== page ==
Modest investment in London’s outer boroughs can genuinely green London at a fraction of the cost of the Garden Bridge, says Hattie Hartman
Calls for greener, healthier cities are everywhere these days. Defra’s draft nature plan for England promotes the concept of ‘natural capital’ and the role of urban green spaces in fostering wellbeing and economic vibrancy, while the Design Council is conducting a survey on healthy placemaking for built environment professionals.
Elsewhere, a campaign to classify London as a National Park City involves giving away 100,000 maps of the capital’s parks and green spaces this summer; numerous events at Open City’s GreenSkyThinking week (15-19 May) will showcase ways to green London and an urban tree conference in Birmingham earlier this month devoted an entire day to trees and health. Then there are robust, bottom-up initiatives such as the Dalston Curve and Newham’s Cody Dock.
Now Sadiq Khan has dealt what is surely the final blow to the Garden Bridge, one can’t help but consider how the £37.4 million already spent on the project could have been put to better use. In the same week Hodge released her report, New London Architecture launched an exhibition about the Lower Lea Valley, an area of London that is crying out for parks and investment. The lower river Lea straddles the boroughs of Tower Hamlets and Newham as it meanders south from the Olympic Park for three miles to reach the Thames at East India Dock, opposite the O2 Arena.
Both the NLA exhibition and a linear park along the river, the Leaway, are the work of 5th Studio, which has patiently nursed this project to life over a decade. Modest and incremental, the Leaway is everything the Garden Bridge is not. Through a mind-numbing process of meticulously restitching urban fabric and subtly improving wayfinding through the area’s spaghetti-tangle of transport and utility infrastructure, a park has been pieced together. Riverbank trees such as willows and black and white poplars – leftovers from the Olympic Park – have been planted along the way, while every nook and cranny of green space has been gently upgraded. The latest pedestrian link, a ramp up to Twelve Trees Bridge at Bow, completed in January.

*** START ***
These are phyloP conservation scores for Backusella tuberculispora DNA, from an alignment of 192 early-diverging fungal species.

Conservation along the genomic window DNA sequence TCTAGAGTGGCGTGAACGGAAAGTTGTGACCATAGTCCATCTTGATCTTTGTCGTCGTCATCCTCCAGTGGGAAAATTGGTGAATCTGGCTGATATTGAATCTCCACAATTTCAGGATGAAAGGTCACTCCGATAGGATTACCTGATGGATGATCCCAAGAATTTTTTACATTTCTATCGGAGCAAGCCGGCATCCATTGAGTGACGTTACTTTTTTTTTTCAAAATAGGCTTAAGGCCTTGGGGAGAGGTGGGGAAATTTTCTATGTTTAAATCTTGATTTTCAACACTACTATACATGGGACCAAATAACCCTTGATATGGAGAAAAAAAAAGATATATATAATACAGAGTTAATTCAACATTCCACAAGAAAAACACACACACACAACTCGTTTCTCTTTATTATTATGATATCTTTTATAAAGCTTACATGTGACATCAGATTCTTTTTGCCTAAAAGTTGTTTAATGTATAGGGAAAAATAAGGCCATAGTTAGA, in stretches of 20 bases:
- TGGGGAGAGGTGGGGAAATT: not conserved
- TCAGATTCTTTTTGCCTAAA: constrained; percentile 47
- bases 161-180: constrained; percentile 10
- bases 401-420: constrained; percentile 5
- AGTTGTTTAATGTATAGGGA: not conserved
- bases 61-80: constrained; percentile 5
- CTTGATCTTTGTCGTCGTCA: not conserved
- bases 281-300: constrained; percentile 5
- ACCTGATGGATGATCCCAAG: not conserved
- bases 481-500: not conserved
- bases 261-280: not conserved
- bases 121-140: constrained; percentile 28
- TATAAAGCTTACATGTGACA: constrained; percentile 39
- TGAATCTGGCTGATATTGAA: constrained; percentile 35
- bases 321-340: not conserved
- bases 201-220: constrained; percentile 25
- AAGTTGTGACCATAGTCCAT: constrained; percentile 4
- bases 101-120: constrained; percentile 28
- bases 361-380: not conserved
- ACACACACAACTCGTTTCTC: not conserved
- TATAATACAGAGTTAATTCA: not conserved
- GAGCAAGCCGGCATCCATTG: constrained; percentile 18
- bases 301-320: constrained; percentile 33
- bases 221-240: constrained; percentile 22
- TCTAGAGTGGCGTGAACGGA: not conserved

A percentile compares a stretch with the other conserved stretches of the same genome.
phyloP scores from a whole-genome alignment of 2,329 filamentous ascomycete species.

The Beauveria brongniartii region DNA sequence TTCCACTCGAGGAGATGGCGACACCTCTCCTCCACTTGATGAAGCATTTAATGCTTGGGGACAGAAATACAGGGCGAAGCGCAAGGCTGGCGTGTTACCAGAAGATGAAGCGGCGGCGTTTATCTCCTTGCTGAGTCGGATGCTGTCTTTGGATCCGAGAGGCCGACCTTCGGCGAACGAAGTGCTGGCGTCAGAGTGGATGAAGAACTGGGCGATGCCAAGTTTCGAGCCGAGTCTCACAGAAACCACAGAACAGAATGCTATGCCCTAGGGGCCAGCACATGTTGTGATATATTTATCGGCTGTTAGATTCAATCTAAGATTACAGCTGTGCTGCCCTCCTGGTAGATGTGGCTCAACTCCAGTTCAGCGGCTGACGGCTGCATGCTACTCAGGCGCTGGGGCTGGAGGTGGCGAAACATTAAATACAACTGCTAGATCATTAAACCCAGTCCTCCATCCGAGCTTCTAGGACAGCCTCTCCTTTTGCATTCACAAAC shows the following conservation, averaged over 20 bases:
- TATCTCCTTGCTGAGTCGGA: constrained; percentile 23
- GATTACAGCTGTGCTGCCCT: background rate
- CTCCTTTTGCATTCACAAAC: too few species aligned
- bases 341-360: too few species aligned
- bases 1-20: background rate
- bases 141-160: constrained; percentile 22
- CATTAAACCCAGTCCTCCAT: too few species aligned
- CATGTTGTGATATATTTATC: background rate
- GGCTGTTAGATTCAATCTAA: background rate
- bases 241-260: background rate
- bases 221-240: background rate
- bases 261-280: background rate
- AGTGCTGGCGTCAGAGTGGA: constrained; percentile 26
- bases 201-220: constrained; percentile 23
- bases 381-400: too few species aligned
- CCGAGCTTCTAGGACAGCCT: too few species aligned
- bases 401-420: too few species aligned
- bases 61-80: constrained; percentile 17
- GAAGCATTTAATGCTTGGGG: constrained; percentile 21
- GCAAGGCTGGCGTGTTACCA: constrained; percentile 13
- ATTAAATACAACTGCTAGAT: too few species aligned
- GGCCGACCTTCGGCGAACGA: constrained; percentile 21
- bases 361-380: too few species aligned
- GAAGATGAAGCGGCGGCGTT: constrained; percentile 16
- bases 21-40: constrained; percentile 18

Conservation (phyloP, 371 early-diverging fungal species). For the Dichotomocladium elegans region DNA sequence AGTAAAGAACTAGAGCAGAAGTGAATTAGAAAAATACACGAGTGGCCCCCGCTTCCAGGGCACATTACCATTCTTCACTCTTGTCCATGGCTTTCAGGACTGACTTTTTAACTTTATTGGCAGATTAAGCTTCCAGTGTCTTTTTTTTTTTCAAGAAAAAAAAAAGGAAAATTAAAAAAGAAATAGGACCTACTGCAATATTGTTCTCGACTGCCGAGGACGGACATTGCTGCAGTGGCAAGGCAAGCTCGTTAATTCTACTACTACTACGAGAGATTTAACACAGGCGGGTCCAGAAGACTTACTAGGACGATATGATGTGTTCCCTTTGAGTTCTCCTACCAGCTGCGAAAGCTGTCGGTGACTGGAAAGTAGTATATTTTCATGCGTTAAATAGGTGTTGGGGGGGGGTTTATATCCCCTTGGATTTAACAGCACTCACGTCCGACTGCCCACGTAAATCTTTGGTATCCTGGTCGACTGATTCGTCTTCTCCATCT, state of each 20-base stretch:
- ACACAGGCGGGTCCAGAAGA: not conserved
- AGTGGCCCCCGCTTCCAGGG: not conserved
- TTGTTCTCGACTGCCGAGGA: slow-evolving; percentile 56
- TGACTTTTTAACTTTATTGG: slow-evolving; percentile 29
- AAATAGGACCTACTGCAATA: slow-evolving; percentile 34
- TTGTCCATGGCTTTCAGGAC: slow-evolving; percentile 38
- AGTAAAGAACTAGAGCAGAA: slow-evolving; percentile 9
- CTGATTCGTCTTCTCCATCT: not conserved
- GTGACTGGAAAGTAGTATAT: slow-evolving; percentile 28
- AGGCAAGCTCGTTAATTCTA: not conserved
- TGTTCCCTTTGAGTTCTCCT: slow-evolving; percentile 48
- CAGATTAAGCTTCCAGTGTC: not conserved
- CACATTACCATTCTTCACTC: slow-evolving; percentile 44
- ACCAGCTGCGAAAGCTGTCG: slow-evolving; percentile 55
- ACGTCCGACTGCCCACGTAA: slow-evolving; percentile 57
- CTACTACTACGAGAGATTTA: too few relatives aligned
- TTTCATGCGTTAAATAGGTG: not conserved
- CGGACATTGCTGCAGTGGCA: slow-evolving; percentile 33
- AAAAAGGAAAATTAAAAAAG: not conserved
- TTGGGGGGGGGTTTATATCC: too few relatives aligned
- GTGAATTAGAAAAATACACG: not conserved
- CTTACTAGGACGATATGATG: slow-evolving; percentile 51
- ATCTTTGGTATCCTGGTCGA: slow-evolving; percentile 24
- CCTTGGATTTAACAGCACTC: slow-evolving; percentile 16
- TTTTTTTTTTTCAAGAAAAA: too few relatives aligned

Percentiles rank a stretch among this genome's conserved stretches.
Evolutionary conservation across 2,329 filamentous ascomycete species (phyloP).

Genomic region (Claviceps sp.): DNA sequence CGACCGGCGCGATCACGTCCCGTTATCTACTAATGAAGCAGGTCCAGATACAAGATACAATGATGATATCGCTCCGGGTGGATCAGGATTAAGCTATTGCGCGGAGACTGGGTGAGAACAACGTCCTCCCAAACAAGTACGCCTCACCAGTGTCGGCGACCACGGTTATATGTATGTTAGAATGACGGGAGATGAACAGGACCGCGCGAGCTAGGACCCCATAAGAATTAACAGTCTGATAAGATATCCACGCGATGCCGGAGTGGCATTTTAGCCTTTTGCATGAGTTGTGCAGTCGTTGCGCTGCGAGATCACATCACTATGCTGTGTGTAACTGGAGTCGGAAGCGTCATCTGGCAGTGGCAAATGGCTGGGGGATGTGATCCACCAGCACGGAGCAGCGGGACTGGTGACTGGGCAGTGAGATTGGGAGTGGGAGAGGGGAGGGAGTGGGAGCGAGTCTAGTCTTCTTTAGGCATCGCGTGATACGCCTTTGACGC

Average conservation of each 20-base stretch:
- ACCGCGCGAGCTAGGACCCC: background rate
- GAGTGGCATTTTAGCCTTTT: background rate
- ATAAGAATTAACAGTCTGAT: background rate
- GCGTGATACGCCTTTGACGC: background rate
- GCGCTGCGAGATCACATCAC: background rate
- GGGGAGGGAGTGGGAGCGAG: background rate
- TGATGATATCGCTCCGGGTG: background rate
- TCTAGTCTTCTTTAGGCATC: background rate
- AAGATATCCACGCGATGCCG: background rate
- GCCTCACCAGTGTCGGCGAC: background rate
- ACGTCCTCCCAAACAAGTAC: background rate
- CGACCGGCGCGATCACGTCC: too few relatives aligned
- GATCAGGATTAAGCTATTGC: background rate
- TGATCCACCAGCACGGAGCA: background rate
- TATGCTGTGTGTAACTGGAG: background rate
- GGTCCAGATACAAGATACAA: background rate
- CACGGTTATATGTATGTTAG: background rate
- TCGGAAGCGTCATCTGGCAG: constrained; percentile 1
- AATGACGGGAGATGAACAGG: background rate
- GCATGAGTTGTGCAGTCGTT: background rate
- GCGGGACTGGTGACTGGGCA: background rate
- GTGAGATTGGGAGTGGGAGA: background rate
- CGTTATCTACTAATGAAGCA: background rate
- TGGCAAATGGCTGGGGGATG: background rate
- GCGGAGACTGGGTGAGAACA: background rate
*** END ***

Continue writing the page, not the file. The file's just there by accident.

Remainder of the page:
All but 600m of the Leaway is now continuous. As one wanders north from the Thames, post-industrial uses such as scrap metal and skip hire sit cheek by jowl with Amazon and Sainsbury depots, euphemistically termed ‘fulfilment centres’.
A mere £8 million would fund the Leaway’s remaining missing link between Cody Dock and the A13
A mere £8 million would fund the Leaway’s remaining missing link between Cody Dock and the A13, via a pedestrian and cycle bridge across the Lea. This bridge, which already has planning permission, would directly connect Star Lane DLR station to the Aberfeldy Estate, currently undergoing a £200 million facelift to deliver almost 1,200 new homes by 2020.
The Leaway is at a critical juncture now as responsibility for its completion shifts from the London Legacy Development Corporation to Newham and Tower Hamlets councils. The NLA exhibition, along with two publications, Lea River Park Primer and Lea River Park Design Manual, outline this vision and how it can be delivered as development sites come forward.
For the same £200 million needed to build the Garden Bridge (granted much of this would be raised privately), a park with city-wide appeal could be built between Bow and West Ham, incorporating seven listed gasholders. Think Eden Project or Gardens by the Bay.
Thomas Heatherwick’s elegant bridge design and Dan Pearson’s ambitious planting would undoubtedly be spectacular; a magnet for Londoners and tourists alike. Yet investment in the Lea Valley would contribute to a healthier and more equitable London by putting green spaces and activities where they are sorely lacking.
This column was published in the Buildings that care issue – click here to buy a copy